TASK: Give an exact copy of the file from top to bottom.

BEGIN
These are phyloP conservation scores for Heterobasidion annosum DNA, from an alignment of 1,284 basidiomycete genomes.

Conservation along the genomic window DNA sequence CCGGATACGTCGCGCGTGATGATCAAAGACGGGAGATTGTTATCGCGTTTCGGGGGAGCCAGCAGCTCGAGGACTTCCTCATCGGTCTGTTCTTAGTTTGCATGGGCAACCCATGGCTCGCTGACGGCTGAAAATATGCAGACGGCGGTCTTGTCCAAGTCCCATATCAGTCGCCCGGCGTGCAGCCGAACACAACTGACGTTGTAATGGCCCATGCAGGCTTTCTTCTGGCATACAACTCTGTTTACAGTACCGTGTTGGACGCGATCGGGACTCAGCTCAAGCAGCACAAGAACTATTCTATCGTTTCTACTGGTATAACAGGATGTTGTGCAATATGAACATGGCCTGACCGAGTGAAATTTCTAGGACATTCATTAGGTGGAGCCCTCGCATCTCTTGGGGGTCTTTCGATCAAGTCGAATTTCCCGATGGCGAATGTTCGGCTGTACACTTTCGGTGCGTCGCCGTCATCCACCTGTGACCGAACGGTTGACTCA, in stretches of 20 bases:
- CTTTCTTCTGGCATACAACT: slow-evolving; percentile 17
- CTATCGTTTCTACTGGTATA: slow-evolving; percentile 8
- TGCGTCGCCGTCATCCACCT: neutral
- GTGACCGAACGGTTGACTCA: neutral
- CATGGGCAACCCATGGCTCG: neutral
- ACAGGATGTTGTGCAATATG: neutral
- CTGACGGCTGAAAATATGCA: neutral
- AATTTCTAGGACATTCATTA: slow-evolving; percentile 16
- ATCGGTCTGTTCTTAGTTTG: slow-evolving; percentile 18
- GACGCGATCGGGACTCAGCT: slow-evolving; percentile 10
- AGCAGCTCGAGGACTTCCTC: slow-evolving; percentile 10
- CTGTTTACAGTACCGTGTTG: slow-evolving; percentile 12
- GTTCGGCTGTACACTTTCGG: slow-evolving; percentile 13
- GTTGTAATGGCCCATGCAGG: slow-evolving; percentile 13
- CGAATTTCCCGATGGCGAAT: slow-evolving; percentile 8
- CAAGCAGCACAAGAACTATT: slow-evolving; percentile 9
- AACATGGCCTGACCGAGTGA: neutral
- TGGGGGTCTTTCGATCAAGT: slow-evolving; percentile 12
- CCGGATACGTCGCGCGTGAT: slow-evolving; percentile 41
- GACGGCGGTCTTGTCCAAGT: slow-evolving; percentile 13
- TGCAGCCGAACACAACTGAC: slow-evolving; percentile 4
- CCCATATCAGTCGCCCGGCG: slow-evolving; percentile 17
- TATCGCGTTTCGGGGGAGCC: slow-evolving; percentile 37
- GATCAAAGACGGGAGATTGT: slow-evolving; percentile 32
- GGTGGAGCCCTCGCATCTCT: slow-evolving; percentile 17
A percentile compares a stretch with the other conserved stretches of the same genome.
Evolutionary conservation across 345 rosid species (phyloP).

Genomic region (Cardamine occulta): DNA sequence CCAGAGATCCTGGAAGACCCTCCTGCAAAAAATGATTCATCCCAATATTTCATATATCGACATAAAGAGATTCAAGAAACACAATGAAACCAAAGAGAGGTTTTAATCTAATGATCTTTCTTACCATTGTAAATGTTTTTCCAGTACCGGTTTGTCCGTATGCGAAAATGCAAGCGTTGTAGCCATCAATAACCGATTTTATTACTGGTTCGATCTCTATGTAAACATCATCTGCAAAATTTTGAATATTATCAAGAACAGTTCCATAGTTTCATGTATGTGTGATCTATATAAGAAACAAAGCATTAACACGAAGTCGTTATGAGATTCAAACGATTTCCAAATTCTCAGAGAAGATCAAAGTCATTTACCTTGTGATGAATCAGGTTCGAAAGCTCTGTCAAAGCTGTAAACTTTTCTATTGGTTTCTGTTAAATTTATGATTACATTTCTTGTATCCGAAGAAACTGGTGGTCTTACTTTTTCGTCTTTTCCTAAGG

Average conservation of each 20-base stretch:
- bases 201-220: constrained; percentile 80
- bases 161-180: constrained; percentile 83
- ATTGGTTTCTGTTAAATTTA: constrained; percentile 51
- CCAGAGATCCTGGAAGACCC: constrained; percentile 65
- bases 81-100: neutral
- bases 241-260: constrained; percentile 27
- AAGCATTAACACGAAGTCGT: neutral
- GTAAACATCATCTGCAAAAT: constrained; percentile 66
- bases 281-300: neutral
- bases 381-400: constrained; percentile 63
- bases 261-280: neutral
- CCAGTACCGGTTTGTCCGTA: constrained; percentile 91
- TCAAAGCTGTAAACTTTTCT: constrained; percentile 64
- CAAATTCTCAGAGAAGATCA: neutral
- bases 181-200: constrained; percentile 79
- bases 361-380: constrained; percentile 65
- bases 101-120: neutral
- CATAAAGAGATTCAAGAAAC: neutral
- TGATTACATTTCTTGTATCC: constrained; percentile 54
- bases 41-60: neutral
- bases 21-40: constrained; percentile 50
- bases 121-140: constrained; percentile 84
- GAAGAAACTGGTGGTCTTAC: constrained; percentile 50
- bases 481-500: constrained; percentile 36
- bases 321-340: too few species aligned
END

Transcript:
These are phyloP conservation scores for Heterobasidion annosum DNA, from an alignment of 1,284 basidiomycete genomes.

Conservation along the genomic window DNA sequence CCGGATACGTCGCGCGTGATGATCAAAGACGGGAGATTGTTATCGCGTTTCGGGGGAGCCAGCAGCTCGAGGACTTCCTCATCGGTCTGTTCTTAGTTTGCATGGGCAACCCATGGCTCGCTGACGGCTGAAAATATGCAGACGGCGGTCTTGTCCAAGTCCCATATCAGTCGCCCGGCGTGCAGCCGAACACAACTGACGTTGTAATGGCCCATGCAGGCTTTCTTCTGGCATACAACTCTGTTTACAGTACCGTGTTGGACGCGATCGGGACTCAGCTCAAGCAGCACAAGAACTATTCTATCGTTTCTACTGGTATAACAGGATGTTGTGCAATATGAACATGGCCTGACCGAGTGAAATTTCTAGGACATTCATTAGGTGGAGCCCTCGCATCTCTTGGGGGTCTTTCGATCAAGTCGAATTTCCCGATGGCGAATGTTCGGCTGTACACTTTCGGTGCGTCGCCGTCATCCACCTGTGACCGAACGGTTGACTCA, in stretches of 20 bases:
- CTTTCTTCTGGCATACAACT: slow-evolving; percentile 17
- CTATCGTTTCTACTGGTATA: slow-evolving; percentile 8
- TGCGTCGCCGTCATCCACCT: neutral
- GTGACCGAACGGTTGACTCA: neutral
- CATGGGCAACCCATGGCTCG: neutral
- ACAGGATGTTGTGCAATATG: neutral
- CTGACGGCTGAAAATATGCA: neutral
- AATTTCTAGGACATTCATTA: slow-evolving; percentile 16
- ATCGGTCTGTTCTTAGTTTG: slow-evolving; percentile 18
- GACGCGATCGGGACTCAGCT: slow-evolving; percentile 10
- AGCAGCTCGAGGACTTCCTC: slow-evolving; percentile 10
- CTGTTTACAGTACCGTGTTG: slow-evolving; percentile 12
- GTTCGGCTGTACACTTTCGG: slow-evolving; percentile 13
- GTTGTAATGGCCCATGCAGG: slow-evolving; percentile 13
- CGAATTTCCCGATGGCGAAT: slow-evolving; percentile 8
- CAAGCAGCACAAGAACTATT: slow-evolving; percentile 9
- AACATGGCCTGACCGAGTGA: neutral
- TGGGGGTCTTTCGATCAAGT: slow-evolving; percentile 12
- CCGGATACGTCGCGCGTGAT: slow-evolving; percentile 41
- GACGGCGGTCTTGTCCAAGT: slow-evolving; percentile 13
- TGCAGCCGAACACAACTGAC: slow-evolving; percentile 4
- CCCATATCAGTCGCCCGGCG: slow-evolving; percentile 17
- TATCGCGTTTCGGGGGAGCC: slow-evolving; percentile 37
- GATCAAAGACGGGAGATTGT: slow-evolving; percentile 32
- GGTGGAGCCCTCGCATCTCT: slow-evolving; percentile 17
A percentile compares a stretch with the other conserved stretches of the same genome.
Evolutionary conservation across 345 rosid species (phyloP).

Genomic region (Cardamine occulta): DNA sequence CCAGAGATCCTGGAAGACCCTCCTGCAAAAAATGATTCATCCCAATATTTCATATATCGACATAAAGAGATTCAAGAAACACAATGAAACCAAAGAGAGGTTTTAATCTAATGATCTTTCTTACCATTGTAAATGTTTTTCCAGTACCGGTTTGTCCGTATGCGAAAATGCAAGCGTTGTAGCCATCAATAACCGATTTTATTACTGGTTCGATCTCTATGTAAACATCATCTGCAAAATTTTGAATATTATCAAGAACAGTTCCATAGTTTCATGTATGTGTGATCTATATAAGAAACAAAGCATTAACACGAAGTCGTTATGAGATTCAAACGATTTCCAAATTCTCAGAGAAGATCAAAGTCATTTACCTTGTGATGAATCAGGTTCGAAAGCTCTGTCAAAGCTGTAAACTTTTCTATTGGTTTCTGTTAAATTTATGATTACATTTCTTGTATCCGAAGAAACTGGTGGTCTTACTTTTTCGTCTTTTCCTAAGG

Average conservation of each 20-base stretch:
- bases 201-220: constrained; percentile 80
- bases 161-180: constrained; percentile 83
- ATTGGTTTCTGTTAAATTTA: constrained; percentile 51
- CCAGAGATCCTGGAAGACCC: constrained; percentile 65
- bases 81-100: neutral
- bases 241-260: constrained; percentile 27
- AAGCATTAACACGAAGTCGT: neutral
- GTAAACATCATCTGCAAAAT: constrained; percentile 66
- bases 281-300: neutral
- bases 381-400: constrained; percentile 63
- bases 261-280: neutral
- CCAGTACCGGTTTGTCCGTA: constrained; percentile 91
- TCAAAGCTGTAAACTTTTCT: constrained; percentile 64
- CAAATTCTCAGAGAAGATCA: neutral
- bases 181-200: constrained; percentile 79
- bases 361-380: constrained; percentile 65
- bases 101-120: neutral
- CATAAAGAGATTCAAGAAAC: neutral
- TGATTACATTTCTTGTATCC: constrained; percentile 54
- bases 41-60: neutral
- bases 21-40: constrained; percentile 50
- bases 121-140: constrained; percentile 84
- GAAGAAACTGGTGGTCTTAC: constrained; percentile 50
- bases 481-500: constrained; percentile 36
- bases 321-340: too few species aligned